Subscribe

Credit: Press

The reason why Paul Weller can't listen to his own music

Paul Weller has never once glanced over his shoulder during his magnetic career. Instead, he’s remained focussed on the task at hand and can’t bear himself to take a trip down memory lane. Extraordinarily, Weller’s resistance to the past is so severe that he can’t even listen to his own music.

These contrasting eras of Weller mesh together to build an invigorating picture of a decorating career that has witnessed him constantly move with the times. In recent years, he has moved back into soul territory, and ‘The Modfather‘ has also dabbled in psychedelia, which couldn’t be further away from the angsty proto-punk that he made his name creating.

Weller can sniff out when something is on the brink of becoming stale and starts a new venture before he’s in danger of becoming yesterday’s news. This noted asset that he holds has kept his finger on the pulse. It’s also the reason why The Jam are so revered, splitting when they were on the top of their game.

Despite the numerous reunion offers in their millions that have been thrown in Weller’s direction since they parted ways, he’s never even contemplated getting the band back together. He simply doesn’t want to sing sets solely consisting of tracks he wrote in his early 20s, but it’s not just his material with The Jam that Weller gives the cold shoulder.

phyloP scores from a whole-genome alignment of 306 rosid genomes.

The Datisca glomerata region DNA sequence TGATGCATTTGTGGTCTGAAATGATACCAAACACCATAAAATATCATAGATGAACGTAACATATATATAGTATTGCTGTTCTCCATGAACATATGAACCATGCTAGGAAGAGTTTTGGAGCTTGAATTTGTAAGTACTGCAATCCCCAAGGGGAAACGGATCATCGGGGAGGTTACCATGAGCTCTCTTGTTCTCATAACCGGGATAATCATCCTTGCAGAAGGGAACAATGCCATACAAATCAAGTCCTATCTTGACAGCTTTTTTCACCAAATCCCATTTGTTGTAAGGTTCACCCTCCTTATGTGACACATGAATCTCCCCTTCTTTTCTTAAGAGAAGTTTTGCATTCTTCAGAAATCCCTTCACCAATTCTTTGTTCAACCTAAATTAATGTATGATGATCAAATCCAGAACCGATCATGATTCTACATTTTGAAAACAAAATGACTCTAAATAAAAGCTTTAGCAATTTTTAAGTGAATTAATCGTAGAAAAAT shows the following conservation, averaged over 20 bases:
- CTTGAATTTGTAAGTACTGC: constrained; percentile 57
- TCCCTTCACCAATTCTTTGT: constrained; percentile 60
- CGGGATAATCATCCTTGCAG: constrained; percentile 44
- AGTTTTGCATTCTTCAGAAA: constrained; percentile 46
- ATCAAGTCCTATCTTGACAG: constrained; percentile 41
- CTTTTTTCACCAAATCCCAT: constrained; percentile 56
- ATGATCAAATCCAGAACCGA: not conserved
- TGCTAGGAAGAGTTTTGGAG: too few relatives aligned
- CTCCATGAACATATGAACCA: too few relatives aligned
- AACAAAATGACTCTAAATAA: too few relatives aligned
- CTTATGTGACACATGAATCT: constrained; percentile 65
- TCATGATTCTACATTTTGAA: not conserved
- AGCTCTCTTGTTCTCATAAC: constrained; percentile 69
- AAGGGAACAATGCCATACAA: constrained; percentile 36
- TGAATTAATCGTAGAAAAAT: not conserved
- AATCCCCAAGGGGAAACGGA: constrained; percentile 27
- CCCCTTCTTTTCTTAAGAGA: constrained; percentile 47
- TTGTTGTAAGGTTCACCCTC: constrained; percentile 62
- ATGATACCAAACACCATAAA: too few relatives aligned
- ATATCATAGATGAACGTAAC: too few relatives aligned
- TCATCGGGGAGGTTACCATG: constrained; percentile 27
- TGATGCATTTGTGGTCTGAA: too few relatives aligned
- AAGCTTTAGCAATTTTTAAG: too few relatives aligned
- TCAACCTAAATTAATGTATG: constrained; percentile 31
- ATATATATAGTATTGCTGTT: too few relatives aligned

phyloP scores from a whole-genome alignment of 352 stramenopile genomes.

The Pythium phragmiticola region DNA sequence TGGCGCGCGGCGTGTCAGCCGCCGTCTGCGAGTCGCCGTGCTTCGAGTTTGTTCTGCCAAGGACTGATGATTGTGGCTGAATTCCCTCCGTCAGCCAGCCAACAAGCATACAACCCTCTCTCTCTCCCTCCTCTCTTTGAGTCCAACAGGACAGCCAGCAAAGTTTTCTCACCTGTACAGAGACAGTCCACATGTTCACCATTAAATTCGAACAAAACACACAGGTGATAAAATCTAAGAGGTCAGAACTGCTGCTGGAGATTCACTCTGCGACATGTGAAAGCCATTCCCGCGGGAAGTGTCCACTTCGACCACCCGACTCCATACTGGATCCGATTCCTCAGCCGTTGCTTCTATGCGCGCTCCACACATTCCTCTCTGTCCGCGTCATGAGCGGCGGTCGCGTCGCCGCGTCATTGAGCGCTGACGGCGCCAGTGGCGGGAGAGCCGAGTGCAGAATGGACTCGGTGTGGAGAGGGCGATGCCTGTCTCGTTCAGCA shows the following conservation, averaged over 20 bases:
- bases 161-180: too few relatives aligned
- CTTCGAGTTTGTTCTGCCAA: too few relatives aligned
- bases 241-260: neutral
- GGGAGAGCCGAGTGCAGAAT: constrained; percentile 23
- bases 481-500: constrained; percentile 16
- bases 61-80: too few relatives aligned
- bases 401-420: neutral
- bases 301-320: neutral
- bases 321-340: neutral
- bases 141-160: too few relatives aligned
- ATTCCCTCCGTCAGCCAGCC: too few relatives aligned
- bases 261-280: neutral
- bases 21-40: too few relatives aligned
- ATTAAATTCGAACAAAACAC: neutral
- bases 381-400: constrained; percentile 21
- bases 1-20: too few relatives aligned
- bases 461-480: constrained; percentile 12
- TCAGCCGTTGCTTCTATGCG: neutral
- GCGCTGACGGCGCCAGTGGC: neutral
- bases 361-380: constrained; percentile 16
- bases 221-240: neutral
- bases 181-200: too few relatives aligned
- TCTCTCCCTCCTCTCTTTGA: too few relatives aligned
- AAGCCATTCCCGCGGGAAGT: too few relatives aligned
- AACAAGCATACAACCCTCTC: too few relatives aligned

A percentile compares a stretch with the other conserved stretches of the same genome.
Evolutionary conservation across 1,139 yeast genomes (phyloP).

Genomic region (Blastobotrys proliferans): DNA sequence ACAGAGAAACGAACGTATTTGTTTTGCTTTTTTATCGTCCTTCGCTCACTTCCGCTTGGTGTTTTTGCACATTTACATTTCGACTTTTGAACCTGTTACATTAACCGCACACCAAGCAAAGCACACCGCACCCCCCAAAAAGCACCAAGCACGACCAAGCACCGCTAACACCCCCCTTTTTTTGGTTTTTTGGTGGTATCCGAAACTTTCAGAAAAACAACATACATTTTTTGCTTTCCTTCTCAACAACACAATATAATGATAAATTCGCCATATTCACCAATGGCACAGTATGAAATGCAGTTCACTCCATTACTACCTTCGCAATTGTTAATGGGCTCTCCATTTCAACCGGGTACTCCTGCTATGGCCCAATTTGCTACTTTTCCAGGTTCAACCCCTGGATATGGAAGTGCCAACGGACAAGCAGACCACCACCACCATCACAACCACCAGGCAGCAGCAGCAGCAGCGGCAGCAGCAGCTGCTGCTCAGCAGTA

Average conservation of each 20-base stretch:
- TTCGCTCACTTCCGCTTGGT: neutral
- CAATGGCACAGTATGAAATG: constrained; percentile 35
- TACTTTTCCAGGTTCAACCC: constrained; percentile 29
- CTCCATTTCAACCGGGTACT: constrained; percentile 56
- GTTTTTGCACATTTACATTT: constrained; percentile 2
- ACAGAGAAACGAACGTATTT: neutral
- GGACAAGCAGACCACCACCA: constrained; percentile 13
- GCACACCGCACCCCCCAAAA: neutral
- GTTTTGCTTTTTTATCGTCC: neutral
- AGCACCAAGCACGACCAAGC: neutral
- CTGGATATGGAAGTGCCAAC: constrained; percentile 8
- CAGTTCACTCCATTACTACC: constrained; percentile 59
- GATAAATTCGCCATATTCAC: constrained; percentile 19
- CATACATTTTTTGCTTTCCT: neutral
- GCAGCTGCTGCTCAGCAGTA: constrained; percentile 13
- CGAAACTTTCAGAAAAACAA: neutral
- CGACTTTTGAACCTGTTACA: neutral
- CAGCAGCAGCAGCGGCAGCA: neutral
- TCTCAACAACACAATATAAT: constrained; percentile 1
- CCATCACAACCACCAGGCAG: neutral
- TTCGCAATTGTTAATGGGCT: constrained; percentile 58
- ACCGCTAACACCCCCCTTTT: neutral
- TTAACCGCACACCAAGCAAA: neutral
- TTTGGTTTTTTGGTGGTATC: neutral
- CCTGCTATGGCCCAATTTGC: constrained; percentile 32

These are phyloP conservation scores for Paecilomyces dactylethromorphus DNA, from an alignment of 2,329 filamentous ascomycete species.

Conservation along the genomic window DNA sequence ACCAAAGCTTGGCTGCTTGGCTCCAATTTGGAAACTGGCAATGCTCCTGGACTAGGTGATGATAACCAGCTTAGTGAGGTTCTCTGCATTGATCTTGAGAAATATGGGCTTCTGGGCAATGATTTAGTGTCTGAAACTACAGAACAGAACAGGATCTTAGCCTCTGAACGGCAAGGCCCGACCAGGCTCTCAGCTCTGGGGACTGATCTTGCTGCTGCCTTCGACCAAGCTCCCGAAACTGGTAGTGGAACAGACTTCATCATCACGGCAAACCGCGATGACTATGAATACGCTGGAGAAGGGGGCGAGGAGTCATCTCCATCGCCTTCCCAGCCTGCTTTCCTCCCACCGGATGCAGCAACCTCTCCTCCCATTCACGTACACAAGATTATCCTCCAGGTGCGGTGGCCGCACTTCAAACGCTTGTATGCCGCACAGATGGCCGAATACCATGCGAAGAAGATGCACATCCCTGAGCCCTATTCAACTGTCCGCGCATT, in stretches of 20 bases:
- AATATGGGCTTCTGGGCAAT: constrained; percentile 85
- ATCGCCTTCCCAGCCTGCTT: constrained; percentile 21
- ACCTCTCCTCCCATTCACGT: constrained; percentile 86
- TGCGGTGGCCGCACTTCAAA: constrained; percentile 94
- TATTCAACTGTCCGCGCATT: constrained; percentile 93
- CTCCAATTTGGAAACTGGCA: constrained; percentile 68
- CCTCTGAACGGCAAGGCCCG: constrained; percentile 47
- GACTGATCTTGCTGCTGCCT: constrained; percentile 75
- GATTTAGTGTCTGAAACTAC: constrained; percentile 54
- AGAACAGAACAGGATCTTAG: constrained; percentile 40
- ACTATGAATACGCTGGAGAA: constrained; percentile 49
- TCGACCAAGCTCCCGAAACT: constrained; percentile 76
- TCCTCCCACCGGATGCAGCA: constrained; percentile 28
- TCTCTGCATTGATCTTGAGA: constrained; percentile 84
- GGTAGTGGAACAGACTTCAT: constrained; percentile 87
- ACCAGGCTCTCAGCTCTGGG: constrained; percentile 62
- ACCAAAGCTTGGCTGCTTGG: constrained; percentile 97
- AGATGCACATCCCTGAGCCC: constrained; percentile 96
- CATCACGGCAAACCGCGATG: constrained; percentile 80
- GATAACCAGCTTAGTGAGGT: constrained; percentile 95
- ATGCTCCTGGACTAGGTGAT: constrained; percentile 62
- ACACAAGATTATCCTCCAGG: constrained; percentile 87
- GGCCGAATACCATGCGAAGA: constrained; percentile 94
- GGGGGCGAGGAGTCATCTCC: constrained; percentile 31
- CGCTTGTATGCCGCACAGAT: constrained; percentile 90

Speaking to NME in 2017, Weller was probed about the one song that he can no longer listen to, and rather than just naming a singular track; the former Style Council leader said his whole back catalogue. “Well I’ve been thinking about this question, but it would probably have to be most of my own songs really,” he confessed.

He continued: “There’s very few songs I’ve turned my back on over the course of time but I would find it really difficult to sit down and listen to any old albums of mine. They’re things I did then, and that’s where they stay for me really.

“It’s nice sometimes when I hear something unexpectedly on the radio, an old song from whatever era, that’s always nice, because you hear it in a different context. But generally I can’t really listen to my old records; I don’t know many artists who do really.”

If Weller started lauding himself for work that he did 40 years ago, then he’d worry his foot had gone off the gas and lost the progressive, forward-thinking mindset which helped him carve out these works of art in the first place.

Once an album is released, Weller hands its ownership over to his fans, as many artists do. When that day swings around, his attention glides towards whatever fresh is staring down at him from the barrel of the horizon.

Comments